Co-production in public services: a complex journey of change
“Co-production is an asset-based approach to public services which enables citizens and professionals to share power and work together in equal and reciprocal relationships.” (Co-production Network for Wales)
Co-production is a journey, not a binary measure. It is the organisational equivalent of a personal path to self-actualisation, in which it isn’t possible to finally arrive, stop growing, and tick the “done” box. Instead it is a constantly evolving process of striving with curiosity, collective learning, and incremental improvement.
Effective co-production relies on five core practices:
1. Recognising that everyone without exception has something to offer, and beginning with the strengths that are present in our workforces and communities;
2. Building networks of peers and networks of networks, that can share knowledge, expertise and experience and bring together a diverse range of contributions;
3. Focusing on what matters to the people using public services, and shifting the focus from the systems to the humans involved in them;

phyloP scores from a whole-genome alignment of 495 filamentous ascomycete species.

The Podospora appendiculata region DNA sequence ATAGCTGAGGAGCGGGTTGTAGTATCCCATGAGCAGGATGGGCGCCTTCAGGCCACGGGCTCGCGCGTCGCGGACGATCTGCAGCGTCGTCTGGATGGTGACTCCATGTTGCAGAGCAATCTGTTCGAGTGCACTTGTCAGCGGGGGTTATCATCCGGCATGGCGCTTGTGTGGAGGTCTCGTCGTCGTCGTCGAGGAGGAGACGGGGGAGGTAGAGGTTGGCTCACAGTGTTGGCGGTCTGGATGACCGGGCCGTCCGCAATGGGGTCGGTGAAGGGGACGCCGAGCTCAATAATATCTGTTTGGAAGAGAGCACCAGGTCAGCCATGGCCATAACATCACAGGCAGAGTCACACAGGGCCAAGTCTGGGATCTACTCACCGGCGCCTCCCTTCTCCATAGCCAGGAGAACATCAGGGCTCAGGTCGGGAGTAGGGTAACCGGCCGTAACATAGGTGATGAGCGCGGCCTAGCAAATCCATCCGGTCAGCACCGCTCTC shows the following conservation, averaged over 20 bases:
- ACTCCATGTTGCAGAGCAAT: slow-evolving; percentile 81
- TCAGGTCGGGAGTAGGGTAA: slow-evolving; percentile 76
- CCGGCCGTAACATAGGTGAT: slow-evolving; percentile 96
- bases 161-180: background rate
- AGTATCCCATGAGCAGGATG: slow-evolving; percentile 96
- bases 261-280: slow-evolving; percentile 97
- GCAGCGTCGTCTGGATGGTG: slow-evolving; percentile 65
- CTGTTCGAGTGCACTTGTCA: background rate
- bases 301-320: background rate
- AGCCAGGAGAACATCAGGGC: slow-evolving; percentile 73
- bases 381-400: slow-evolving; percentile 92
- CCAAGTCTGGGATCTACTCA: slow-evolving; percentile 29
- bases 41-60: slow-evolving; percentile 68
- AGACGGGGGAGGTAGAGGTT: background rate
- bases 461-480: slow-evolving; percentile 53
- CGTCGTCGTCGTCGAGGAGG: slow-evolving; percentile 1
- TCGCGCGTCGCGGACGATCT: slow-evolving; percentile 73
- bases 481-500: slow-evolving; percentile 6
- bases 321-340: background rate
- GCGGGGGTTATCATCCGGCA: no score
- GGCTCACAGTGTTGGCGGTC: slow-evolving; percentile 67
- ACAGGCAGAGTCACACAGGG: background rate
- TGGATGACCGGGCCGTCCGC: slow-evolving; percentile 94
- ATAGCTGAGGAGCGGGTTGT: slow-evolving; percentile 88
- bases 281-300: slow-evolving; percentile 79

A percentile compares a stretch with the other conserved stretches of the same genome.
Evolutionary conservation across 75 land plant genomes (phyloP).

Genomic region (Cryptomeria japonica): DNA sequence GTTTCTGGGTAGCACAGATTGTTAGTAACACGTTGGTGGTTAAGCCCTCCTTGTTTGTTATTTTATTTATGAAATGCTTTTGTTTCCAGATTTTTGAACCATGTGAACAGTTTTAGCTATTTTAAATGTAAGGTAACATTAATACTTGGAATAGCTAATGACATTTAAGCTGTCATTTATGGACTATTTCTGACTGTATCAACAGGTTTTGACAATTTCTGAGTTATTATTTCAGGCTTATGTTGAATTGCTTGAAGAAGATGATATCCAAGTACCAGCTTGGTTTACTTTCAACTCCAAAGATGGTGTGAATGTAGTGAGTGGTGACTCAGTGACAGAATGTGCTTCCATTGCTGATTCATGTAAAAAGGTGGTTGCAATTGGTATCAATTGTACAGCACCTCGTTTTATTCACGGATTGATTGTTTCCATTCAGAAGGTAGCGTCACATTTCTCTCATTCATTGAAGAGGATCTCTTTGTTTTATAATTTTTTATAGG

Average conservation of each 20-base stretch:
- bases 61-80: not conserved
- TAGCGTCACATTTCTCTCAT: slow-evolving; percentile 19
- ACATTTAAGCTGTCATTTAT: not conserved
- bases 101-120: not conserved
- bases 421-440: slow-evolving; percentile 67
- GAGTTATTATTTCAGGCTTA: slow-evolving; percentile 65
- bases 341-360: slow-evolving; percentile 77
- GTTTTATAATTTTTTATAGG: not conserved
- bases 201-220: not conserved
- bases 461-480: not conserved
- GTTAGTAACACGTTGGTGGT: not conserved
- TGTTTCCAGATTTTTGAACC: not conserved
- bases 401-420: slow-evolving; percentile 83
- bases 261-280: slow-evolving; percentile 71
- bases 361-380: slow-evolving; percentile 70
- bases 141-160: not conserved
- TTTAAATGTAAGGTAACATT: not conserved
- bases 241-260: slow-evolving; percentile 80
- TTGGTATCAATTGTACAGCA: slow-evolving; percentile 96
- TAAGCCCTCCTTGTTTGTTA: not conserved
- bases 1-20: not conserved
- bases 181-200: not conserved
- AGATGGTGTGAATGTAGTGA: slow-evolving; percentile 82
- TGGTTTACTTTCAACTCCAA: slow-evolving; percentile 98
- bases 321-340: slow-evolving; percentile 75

4. Establishing strong relationships based on trust, respect and equality;
5. Organisations taking on a facilitation role in which they enable communities to draw on their resources first, and then offer relevant and suitable expertise to fill gaps in provision.
Certainly at the beginning of the co-production journey, public service organisations hold a duty to open the conversation and break away from the conventional model of remote decision-making and service development. However this must be done with an ever-renewed awareness of the locus of power: while you can invite people into a conversation, imposing an agenda and a process is simply not co-production.
This is why community development practices have an essential role to play to re-energise and re-enable citizens suffering from cynicism and resignation at not having been heard for too long. It’s a delicate balance: organisations must create a space and keep it open, but in return citizens must step towards this open door and contribute their voices. Where opportunities, responsibility and power are being tentatively offered, communities need to be able to meet organisations and match them as partners in this evolutionary conversation. Community development can and should enable this in parallel with organisational transformation.
More and more public services are recognising the need to adopt co-productive practices in order to create long-term effectiveness, cost savings, and improve delivery in a complex and ever-changing social and economic landscape. Legislative or policy compliance can provide the initial nudge by imposing a statutory duty for them to “do co-production”. However they are being required to navigate, without a map, the tension between investing time and resources to create sustainable future services, while delivering essential provision right now under increasing pressures.